We are already an ACCA Platinum Training Practice and we are now thrilled to announce we are also now an ICAEW Training Practice. The work we have done as a practice in looking at staff training programmes and development has now been recognised.
We have employees working towards both professional qualifications and our Training Practice status gives them a great foundation to build on for their future careers.
Our AAT apprentices also now have a choice of pathway to follow after their apprenticeship is completed.
From April 2019, the National Assembly for Wales will be able to vary the rates of income tax payable by Welsh taxpayers.
Responsibility for many aspects of income tax will remain with the UK government, and the tax will continue to be collected by HMRC for Welsh taxpayers.
The process for setting Welsh rates of income tax
From April 2019, the UK government will reduce each of the three income tax rates: basic, higher and additional rate, paid by Welsh taxpayers by 10 pence.
The National Assembly for Wales will then decide the three Welsh rates of income tax, which will be added to the reduced UK rates. The combination of reduced UK rates plus the Welsh rates will determine the overall rate of income tax paid by Welsh taxpayers.
If the National Assembly for Wales approves each of the Welsh rates of income tax at 10p, this will mean the rates of income tax paid by Welsh taxpayers will continue to be the same as that paid by English and Northern Irish taxpayers. However the National Assembly for Wales may decide to set different rates ‘to reflect Wales’ unique social and economic circumstances’.
Internet link: GOV.Wales
The government has published a report, Universal Credit: supporting self employment which considers the issues faced by self employed claimants.
The report considers the impact of the Monthly Income Floor (MIF) earnings requirement. To be eligible for Universal Credit (UC) claimants must earn the MIF. However, the MIF assumes self employed claimants earn a regular income at least equal to the National Minimum Wage, and makes no provision for those with income and expenditure that vary from month to month. The report states that the MIF has been designed with monthly paid employed individuals in mind rather than the self employed who may have more volatile earnings.
It also considers the current system which allows self employed individuals to be exempt from meeting the MIF for the first 12 months of self employment and whether this is sufficient. The report urges the Government to extend the exemption period.
Internet link: Universal Credit Self Employed report
It has previously been reported that the Enterprise Management Incentive State Aid approval lapsed on 6 April 2018. On 15 May EU approval was granted however HMRC have not confirmed expressly that this approval will be backdated to 6 April 2018.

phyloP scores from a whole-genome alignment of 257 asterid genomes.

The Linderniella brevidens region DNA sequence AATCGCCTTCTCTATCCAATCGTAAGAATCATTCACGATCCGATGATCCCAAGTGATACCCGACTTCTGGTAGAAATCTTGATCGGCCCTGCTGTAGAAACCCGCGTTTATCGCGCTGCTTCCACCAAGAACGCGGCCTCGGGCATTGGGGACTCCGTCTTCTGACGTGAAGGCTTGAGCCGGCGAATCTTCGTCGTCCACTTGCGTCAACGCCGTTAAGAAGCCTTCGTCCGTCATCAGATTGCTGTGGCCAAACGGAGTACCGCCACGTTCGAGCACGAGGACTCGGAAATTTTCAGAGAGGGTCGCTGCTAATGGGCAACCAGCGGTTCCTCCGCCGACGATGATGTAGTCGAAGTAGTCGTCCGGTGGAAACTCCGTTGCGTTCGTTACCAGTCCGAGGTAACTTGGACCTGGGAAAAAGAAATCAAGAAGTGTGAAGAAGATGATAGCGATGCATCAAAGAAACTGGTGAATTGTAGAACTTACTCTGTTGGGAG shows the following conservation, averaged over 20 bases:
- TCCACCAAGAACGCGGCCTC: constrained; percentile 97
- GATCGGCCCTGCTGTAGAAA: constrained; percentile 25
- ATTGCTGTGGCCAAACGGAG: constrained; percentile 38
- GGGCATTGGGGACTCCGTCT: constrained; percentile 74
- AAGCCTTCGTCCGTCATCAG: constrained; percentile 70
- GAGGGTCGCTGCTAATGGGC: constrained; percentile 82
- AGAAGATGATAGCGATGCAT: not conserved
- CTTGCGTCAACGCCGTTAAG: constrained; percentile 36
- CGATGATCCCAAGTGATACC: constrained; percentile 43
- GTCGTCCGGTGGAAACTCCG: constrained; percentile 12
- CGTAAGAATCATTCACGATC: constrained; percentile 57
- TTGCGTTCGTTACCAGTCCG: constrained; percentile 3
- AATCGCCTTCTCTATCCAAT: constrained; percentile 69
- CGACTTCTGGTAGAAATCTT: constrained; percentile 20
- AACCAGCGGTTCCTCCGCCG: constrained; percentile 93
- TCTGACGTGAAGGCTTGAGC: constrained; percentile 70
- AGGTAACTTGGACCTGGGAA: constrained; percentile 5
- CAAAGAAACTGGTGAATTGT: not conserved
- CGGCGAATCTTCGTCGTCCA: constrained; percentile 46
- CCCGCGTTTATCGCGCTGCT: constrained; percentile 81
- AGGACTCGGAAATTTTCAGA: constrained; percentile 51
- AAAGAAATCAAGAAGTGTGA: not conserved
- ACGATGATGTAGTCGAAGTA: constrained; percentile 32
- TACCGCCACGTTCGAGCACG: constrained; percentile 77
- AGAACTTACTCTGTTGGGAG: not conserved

The Enterprise Management Incentive (EMI) allows selected employees (often key to the employer) to be given the opportunity to acquire a significant number of shares in their employer through the issue of options. An EMI can offer significant tax advantages as the scheme allows options to be granted to employees which may allow the shares to be received without any tax bill arising until the shares are sold.
HMRC had previously warned that EMI share options granted in the period from 7 April 2018 until EU State Aid approval is received may not be eligible for the tax advantages afforded to option holders.
We await official confirmation on the position from HMRC.
Please contact us for specific advice on this issue.
Internet link: Europa press release
HMRC has issued a warning to taxpayers regarding the latest tax refund scams. These scams are targeting individuals via email and SMS messages.
HMRC is currently processing genuine tax refunds for the 2017/18 tax year and the fraudsters are sending scam messages which claim that taxpayers are entitled to a rebate. These messages go on to request that they provide their personal and account details in order to make their claim.
HMRC is keen to stress that it will only ever inform individuals of a tax refund by post or through their employer, and never via email, text messaging or voicemail.
Commenting on the issue, Treasury Minister Mel Stride said
We know that criminals will try and use events like the end of the financial year, the self assessment deadline, and the issuing of tax refunds to target the public and attempt to get them to reveal their personal data’.
HMRC is advising taxpayers not to click on any links, download any attachments or provide any personal information, and to forward any suspect messages to HMRC.
Internet link: GOV.UK news